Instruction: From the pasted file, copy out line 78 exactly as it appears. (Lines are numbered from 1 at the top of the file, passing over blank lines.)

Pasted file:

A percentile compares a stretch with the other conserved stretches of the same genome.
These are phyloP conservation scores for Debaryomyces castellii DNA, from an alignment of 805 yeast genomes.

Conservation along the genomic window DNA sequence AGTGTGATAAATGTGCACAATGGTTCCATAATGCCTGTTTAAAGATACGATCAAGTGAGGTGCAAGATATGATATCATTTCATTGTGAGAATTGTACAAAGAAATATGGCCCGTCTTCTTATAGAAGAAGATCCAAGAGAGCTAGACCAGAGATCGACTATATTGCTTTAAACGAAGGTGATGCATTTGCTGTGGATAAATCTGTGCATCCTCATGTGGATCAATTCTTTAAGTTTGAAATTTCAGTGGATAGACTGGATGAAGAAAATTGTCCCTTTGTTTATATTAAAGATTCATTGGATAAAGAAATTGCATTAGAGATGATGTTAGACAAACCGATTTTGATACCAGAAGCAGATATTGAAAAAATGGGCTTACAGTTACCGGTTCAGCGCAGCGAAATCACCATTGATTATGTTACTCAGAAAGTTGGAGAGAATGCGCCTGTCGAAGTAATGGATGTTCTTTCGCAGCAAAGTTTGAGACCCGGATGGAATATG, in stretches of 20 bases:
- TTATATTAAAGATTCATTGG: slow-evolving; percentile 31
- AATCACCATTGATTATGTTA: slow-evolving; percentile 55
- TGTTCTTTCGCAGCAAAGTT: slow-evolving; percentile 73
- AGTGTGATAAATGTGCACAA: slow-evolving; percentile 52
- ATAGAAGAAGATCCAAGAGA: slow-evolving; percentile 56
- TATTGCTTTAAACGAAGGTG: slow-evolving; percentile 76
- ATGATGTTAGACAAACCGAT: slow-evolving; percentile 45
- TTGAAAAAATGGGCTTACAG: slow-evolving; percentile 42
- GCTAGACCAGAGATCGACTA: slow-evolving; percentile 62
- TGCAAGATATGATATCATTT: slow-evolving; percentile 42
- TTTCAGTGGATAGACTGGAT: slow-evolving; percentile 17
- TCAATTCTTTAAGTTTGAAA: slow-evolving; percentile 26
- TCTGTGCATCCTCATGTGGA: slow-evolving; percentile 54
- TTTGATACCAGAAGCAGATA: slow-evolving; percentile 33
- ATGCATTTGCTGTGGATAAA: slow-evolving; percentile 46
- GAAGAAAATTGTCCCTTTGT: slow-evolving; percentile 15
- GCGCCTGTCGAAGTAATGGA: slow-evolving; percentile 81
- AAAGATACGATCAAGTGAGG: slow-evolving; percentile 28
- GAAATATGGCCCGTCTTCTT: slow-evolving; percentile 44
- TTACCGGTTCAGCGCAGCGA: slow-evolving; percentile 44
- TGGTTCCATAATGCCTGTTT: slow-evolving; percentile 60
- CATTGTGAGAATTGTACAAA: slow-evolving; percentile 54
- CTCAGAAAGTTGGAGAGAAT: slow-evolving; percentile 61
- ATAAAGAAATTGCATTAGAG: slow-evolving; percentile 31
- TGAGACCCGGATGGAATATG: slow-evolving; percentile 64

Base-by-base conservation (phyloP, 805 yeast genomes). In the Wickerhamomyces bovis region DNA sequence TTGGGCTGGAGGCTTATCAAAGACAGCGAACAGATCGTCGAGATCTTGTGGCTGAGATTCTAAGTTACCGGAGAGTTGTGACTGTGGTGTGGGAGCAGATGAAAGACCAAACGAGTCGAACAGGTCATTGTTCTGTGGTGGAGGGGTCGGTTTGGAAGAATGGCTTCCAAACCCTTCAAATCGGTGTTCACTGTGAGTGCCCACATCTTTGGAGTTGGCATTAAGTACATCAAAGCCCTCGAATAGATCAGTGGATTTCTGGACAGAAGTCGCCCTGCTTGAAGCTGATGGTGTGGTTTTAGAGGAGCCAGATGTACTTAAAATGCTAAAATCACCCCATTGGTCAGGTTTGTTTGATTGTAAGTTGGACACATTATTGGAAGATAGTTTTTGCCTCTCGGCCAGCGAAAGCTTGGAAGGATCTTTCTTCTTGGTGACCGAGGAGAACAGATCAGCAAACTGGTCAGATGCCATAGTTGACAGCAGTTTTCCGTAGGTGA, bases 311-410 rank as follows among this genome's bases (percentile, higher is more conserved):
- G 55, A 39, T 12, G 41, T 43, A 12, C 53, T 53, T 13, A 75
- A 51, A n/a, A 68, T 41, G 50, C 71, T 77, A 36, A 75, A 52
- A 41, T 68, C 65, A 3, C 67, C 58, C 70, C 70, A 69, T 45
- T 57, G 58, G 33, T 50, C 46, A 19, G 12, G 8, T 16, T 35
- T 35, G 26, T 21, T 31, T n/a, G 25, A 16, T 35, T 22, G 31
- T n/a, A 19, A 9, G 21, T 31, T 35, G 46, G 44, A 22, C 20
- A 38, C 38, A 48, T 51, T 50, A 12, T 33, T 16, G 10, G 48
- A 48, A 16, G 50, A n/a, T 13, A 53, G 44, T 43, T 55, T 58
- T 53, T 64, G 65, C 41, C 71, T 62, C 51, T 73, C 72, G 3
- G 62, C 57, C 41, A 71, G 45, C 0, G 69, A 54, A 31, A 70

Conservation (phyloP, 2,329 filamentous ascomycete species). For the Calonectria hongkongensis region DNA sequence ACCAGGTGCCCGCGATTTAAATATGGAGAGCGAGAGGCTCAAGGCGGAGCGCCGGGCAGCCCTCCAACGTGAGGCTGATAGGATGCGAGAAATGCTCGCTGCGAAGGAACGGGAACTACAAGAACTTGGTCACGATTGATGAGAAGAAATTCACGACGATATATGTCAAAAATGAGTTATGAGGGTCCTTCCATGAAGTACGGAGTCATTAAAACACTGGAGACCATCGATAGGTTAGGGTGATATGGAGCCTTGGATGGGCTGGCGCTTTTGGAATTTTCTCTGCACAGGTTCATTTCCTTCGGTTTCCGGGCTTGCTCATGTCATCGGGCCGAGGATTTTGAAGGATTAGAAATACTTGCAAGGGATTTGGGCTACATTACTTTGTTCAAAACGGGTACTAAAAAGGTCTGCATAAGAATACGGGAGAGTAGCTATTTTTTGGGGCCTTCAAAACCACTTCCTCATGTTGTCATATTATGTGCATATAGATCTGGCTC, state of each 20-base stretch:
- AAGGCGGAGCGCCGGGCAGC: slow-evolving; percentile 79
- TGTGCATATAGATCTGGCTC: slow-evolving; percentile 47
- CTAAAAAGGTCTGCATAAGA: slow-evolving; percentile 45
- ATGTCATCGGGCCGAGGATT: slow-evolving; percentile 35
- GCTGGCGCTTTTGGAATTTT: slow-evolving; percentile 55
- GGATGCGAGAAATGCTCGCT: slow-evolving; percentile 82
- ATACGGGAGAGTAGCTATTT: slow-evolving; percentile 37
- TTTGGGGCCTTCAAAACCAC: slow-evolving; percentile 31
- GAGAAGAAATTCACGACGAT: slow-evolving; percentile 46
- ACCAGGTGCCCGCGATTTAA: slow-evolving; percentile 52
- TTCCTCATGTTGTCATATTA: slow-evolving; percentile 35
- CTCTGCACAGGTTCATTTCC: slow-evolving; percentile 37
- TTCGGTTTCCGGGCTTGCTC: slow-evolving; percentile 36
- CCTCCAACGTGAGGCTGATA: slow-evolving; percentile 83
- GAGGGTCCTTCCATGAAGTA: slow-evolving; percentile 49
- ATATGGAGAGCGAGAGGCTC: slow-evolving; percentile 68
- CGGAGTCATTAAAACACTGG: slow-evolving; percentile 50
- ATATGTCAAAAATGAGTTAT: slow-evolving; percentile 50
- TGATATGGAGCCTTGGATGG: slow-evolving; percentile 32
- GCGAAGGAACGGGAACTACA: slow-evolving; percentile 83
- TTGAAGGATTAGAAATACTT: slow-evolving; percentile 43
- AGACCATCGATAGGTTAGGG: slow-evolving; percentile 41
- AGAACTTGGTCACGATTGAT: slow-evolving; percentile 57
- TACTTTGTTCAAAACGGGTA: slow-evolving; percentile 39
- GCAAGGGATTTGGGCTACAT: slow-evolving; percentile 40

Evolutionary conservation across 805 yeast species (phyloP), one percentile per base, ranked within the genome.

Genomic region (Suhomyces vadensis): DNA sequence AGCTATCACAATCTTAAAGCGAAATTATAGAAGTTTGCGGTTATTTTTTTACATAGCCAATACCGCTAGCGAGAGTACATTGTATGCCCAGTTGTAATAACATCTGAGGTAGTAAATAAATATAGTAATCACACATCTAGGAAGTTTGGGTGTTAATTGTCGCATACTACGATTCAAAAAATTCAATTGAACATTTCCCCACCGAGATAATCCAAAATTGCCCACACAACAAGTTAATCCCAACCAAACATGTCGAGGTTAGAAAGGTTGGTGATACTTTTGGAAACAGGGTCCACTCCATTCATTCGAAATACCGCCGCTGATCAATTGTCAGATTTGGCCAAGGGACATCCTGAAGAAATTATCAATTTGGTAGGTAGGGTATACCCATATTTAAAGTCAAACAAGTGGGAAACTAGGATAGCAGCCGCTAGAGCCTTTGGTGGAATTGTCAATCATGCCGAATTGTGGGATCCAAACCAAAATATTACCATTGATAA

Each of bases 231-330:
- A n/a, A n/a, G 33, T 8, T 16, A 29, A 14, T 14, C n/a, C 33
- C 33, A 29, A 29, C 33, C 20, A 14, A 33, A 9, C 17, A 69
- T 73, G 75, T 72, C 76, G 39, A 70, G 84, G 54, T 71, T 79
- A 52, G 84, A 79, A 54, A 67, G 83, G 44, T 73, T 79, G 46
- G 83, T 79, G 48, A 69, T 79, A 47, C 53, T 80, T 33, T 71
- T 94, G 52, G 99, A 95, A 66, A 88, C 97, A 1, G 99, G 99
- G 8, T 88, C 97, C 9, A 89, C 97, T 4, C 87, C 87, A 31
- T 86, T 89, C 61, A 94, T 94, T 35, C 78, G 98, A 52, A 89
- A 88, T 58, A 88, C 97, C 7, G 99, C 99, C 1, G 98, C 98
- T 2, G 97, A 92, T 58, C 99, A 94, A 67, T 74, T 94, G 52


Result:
- T 2, G 97, A 92, T 58, C 99, A 94, A 67, T 74, T 94, G 52